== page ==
Cell processors

Discussion in 'Automated Trading' started by WayneWunder, Oct 15, 2009.

  1. Hi,
    Has anyone had experience developing ATS platforms for cell processors and is there alot of traders/financials using this technology.

    Also whats better in terms of processing power and multithreading capabilities between Cell CPUs vs GPU's?

  2. Corey


    No direct experience (no ps3 to play on), but from what I have read, most parallel algorithms drop down easily from a conceptual point of view, but not so from an implementation point of view. To get the true power from the CELL CPU, you need to get your hands dirty with issues like loop-unrolling, bad branch prediction, memory coalescing (a GPU issue as well). You really have to make sure your code is appropriately vectorized. You also need to watch out for the hard memory limit.

    Basically, you're going to need to redesign your algorithms to fit into the constraints of the processor, but also to make sure that they are taking full advantage of the processors capabilities. Job management and what-not.

    From a Stack-Overflow thread. Issues you need to deal with when handling a SPU:

    * Atomic operations (lock-free try-discard style).
    * Strong distinction between memory areas. You have to know which pointer is pointing to which memory area or you'll screw everything up.
    * No enforced hardware distinction between data and code. This is actually a fun thing, you can setup dynamic code loading and essentially stream subroutines in and out. Self-modifying code is possible but not necessarily practical on SPU.
    * Lack of hardware debugging aids.
    * Limited memory size.
    * Fast memory access.
    * Instruction set balanced toward SIMD operations.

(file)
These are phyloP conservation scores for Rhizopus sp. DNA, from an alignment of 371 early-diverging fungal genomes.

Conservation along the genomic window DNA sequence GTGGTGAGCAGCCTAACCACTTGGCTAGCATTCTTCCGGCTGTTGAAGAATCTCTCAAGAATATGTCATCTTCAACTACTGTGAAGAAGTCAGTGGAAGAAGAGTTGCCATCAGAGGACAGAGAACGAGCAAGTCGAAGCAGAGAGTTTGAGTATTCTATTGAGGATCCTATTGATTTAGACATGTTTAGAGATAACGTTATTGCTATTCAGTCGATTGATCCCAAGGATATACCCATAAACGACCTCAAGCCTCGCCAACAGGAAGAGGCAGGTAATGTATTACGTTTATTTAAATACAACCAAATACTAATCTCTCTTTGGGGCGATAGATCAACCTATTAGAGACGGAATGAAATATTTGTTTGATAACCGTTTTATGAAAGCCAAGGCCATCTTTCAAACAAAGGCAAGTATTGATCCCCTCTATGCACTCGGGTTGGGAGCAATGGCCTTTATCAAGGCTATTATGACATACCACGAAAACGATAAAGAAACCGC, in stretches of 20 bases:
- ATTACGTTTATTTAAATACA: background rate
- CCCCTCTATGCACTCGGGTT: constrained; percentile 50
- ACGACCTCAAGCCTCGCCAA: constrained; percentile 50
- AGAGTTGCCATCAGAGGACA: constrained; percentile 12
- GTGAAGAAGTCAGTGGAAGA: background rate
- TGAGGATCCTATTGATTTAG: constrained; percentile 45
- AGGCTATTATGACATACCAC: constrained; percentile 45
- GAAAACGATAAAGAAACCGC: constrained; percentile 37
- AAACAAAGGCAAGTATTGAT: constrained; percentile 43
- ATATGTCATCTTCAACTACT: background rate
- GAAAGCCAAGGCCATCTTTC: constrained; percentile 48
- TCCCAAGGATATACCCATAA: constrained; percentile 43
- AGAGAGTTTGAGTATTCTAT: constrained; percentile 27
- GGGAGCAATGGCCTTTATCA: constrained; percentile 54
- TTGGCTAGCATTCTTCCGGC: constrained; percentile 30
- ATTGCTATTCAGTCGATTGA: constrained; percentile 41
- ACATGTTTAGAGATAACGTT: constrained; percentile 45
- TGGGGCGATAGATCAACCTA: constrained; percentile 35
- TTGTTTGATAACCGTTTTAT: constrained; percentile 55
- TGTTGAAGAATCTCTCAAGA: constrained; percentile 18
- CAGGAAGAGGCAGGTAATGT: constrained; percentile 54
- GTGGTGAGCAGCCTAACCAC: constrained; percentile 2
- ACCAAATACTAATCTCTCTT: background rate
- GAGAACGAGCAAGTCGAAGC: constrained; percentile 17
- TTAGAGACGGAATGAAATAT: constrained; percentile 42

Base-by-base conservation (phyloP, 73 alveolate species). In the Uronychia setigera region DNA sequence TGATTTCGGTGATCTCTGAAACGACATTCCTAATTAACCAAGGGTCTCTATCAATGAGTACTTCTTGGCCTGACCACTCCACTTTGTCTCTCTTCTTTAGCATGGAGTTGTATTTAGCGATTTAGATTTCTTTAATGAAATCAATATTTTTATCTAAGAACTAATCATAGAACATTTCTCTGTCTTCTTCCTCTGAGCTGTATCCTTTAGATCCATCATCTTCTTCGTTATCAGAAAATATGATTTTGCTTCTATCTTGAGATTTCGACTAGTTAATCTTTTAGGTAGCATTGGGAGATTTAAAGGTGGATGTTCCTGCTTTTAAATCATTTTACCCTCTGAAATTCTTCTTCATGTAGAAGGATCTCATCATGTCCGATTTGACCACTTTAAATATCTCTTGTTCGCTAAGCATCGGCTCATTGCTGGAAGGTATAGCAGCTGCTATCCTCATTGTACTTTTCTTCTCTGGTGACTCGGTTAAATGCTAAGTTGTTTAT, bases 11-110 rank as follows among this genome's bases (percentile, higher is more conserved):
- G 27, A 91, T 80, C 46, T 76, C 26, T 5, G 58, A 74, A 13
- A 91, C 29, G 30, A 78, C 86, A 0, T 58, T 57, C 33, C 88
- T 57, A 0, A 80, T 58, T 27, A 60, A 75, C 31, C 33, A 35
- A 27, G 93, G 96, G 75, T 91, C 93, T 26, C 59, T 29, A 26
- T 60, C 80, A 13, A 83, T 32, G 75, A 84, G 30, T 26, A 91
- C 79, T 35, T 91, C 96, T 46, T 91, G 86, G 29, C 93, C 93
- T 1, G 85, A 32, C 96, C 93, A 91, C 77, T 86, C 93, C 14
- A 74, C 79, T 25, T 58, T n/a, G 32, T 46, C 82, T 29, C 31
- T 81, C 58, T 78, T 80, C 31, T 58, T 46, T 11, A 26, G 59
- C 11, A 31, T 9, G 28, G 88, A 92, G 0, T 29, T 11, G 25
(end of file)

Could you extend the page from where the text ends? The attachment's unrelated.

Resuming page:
* Floating point "gotchas".

    My experience with GPUs is basically that getting a naturally parallel algorithm over is pretty simple, and as long as the memory transfer isn't your bottleneck (i.e. you are giving it enough to work with), you get a free speed-up. The basics are easy. However, really getting nitty gritty can be difficult, and getting the MOST out of your GPU is quite difficult. I've mainly used it for back-testing and that sort of stuff.
  3. nitro


  4. maxpi


    I wonder if any of these multi processor complex things can beat software that is compact, compiled to native Intel code and runs entirely in the processor cache on a single [multi-core] processor..
  5. nitro


    If the application is embarrisingly parallel, and the cost of marshalling the data and code to and from the GPU is negligable compared to the computation involved, the answer is it is not even close, and it can be 100x faster to run on a GPU.

    The problem with these things for realtime use is the system bus, since (PCI) bus latency/speed is terrible compared to the speed of once the data is in an L1 cache near the CPU. That's why I want a direct connect Ethernet port on nVidia cards.
  6. Thanks for replys.

    With regards to overcoming bottlenecks such as PCI bandwidth what mechanisms/technologys can be utilized to get around these issues?
  7. None you ahve access to, or do you design your own motherboards?

    In theory, Nvidia could put out special graphcis card that connect with infiniband ;) Problem solved.
  8. nitro


    I would recommend against Infiniband. First, you have to program to the Infiniband stack, and that is not trivial. AFAIK, you can't just take a program that works on Ethernet and it will automatically work on IB.

    Two 1 GB ports would be fine.